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Altec Lansing inMotion iM7

Altec Lansing is no stranger to creating speakers for computers so it’s no surprise that it has a range of iPod speakers. In fact, it’s been around for a while, with its funky little inMotion iM3s one of the first and most portable speakers sets around. The iM7s themselves have been on sale over a year.


The iM7s are on the large side, and certainly the only ones to rival the Apple’s in physical size. This makes then transportable rather than portable - you wouldn’t want to take these on holiday with you. The cigar shaped speakers are arguably the most eye catching design of the four.

The inMotion’s can be battery powered, if you so wish, but you’ll need no less than eight extra-large LR20 batteries to hear anything when unplugged from the mains.

The fact that the iPod cradle sits protected in the centre of the unit means that you might actually consider taking it out to the park for a change of scenery, a marked difference from the Apple set, which has the iPod balancing precariously on top. When they are plugged in the power supply makes for an extra large plug so you’ll need a decent amount of room to plug it in.

The cradle pops out from the centre by pushing it in and releasing a clip. You slip the iPod inside and you just adjust the housing to accommodate your iPod depending on its thickness. Unfortunately our iM7 had clearly been around the houses and the clip had broken so the cradle wouldn’t close. The handle is placed at the rear but it’s not comfortable to hold. However, if you want a shoulder mounted ghetto blaster for the iPod generation, this is it.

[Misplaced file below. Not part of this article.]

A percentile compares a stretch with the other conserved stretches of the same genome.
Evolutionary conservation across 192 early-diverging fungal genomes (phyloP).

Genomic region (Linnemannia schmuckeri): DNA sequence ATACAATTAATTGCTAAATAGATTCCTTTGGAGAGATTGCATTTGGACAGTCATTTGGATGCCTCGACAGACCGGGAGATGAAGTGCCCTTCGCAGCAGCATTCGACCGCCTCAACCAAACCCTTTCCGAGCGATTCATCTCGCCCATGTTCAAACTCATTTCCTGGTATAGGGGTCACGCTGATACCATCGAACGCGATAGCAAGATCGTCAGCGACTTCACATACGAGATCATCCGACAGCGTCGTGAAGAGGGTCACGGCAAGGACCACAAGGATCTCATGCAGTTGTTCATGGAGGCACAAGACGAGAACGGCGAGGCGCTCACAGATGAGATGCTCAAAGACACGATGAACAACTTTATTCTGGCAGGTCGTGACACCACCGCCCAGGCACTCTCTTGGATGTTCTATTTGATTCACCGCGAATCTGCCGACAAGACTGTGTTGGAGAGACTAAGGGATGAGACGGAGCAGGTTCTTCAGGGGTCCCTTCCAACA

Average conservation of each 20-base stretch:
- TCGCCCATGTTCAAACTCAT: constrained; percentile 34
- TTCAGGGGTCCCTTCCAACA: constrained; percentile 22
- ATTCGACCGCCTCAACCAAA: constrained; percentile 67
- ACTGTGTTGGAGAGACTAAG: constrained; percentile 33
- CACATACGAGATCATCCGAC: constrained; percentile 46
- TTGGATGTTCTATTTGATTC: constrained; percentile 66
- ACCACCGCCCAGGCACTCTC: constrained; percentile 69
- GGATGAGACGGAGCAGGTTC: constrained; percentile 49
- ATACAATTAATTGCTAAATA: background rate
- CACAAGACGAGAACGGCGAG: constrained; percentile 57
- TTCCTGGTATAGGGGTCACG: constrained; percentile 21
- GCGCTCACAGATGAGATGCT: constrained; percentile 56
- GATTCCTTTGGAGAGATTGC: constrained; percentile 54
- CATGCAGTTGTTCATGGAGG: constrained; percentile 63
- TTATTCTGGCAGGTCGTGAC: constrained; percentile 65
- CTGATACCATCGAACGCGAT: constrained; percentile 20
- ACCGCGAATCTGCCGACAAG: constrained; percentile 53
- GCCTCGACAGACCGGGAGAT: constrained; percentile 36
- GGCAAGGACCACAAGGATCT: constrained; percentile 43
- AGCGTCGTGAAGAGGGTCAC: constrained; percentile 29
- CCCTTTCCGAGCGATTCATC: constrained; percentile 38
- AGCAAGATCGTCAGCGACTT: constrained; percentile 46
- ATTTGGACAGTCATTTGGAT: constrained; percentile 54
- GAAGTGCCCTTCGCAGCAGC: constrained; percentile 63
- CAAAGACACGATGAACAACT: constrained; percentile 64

Round the back you get an auxiliary input for connecting sources other than an iPod and both S-Video and composite outputs, for displaying photos, videos or album art on a compatible screen. At the back there’s also a slot for the supplied remote control. This is better featured than most remotes in that it also offers treble and bass controls as well as a Play/Pause and the ability to skip tracks. However, it looks a bit 1980s next to the sleek rounded controls of the Apple.

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